How can humanity, which can be so kind and gentle and courageous, be so inhumane? How can parts of the human race be complicit in the the creation and continuation of the Third Reich? How can we align ourselves with the Soviet gulags, with state-wide torturing, butchering and oppression?
Yesterday, I didn’t find the answer, but I witnessed an episode that has led me further towards it.
When I lived with my parents, I used to love walking our dog. Especially when we went somewhere he could go off-lead. I’d watch him bound across fields and fly into bushes. He’d run around, roll about, pee everywhere, pick up sticks and wag his tail.
Typically, when I took him out I’d see other dog-walkers too, and ninety percent of the time I’d witness the following scenario: a man or woman would be walking a dog on a lead. The dog would pause to sniff something, or sometimes just to pee, so the walker would pause too. But not for long. After ten seconds the walker would get impatient and give progressively stronger tugs on the lead, eventually dragging the dog onwards.
Every time I saw that scene play out, I’d curse the dog walker in my head. I admit it, I knew nothing about the person. But I could deduce enough to realise that they didn’t have that much respect for their pet. My inner dialogue in those moments: “The dog is interested—perhaps even fascinated—by whatever he smells, yet you can’t wait for a few seconds to let that fascination subside? You’re tugging on the lead—which is connected to the collar around the dog’s throat—just because you don’t want to stand there anymore? Fuck you and your delusional sense of self-importance.”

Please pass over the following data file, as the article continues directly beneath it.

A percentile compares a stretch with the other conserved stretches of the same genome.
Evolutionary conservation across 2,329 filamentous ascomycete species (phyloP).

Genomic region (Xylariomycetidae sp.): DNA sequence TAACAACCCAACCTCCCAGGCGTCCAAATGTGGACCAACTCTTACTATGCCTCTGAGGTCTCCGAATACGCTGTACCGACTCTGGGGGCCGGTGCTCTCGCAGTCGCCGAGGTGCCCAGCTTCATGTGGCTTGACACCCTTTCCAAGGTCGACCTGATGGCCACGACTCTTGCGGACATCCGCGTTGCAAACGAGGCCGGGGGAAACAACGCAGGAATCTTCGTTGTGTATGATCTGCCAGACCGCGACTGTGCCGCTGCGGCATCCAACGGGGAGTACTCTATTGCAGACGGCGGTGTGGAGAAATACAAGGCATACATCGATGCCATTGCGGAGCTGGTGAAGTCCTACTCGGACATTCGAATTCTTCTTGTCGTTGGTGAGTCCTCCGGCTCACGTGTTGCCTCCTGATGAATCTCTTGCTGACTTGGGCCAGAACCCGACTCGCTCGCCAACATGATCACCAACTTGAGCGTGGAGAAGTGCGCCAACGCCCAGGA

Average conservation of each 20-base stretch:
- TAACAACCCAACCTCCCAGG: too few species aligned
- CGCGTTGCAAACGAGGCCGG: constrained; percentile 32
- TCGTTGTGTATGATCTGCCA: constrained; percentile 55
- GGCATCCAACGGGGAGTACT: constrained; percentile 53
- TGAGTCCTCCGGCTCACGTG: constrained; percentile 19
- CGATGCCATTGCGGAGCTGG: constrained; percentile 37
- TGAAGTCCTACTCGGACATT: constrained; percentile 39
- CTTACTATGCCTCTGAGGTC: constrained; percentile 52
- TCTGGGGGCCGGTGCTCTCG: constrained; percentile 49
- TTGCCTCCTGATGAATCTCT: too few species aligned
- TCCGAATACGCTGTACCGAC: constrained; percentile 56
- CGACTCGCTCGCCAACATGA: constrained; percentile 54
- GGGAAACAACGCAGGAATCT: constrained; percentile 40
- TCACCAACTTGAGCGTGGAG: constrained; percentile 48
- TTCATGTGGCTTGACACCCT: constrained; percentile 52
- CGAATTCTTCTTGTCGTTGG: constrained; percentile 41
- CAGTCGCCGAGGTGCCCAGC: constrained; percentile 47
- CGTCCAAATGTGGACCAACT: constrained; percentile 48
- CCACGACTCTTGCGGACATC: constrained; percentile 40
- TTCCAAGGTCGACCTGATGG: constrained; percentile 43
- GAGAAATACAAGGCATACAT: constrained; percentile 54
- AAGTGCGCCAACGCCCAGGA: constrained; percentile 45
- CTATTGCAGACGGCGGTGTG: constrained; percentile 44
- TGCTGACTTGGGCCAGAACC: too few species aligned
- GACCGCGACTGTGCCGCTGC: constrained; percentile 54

It happened again yesterday. It was a beautiful day, one of the first true summer days of the year, and I was walking into town. The sky was blue, the wind was gentle and refreshing, the birds were singing. On the path ahead was a little old lady. She was taking this tiny, scruffy-but-cute dog for a stroll. It paused to sniff something in a bush. But she wanted to move on. So she was yanking the lead, jerking the dog away from the bush, trying to turn away and continue on. It wasn’t working. After each tug, the dog would return to sniffing the bush. Each time this happened, the look on the little old lady’s face grew more monstrous.
I use that word deliberately because as I approached and passed her, her face became a mask of rage and hate. It may sound like I’m exaggerating for dramatic effect; I assure you, I am not. She was giving the dog a look of such ferocious intensity that witnessing it shocked me out of my train of thought.
In that moment, I understood a little more how normal people can be so cruel and vicious. If in the most mundane of scenarios a little old lady can summon such reckless hate and direct it at a dog, it becomes entirely plausible for humanity to be capable of unimaginable inhumanity towards itself, other species and the environment.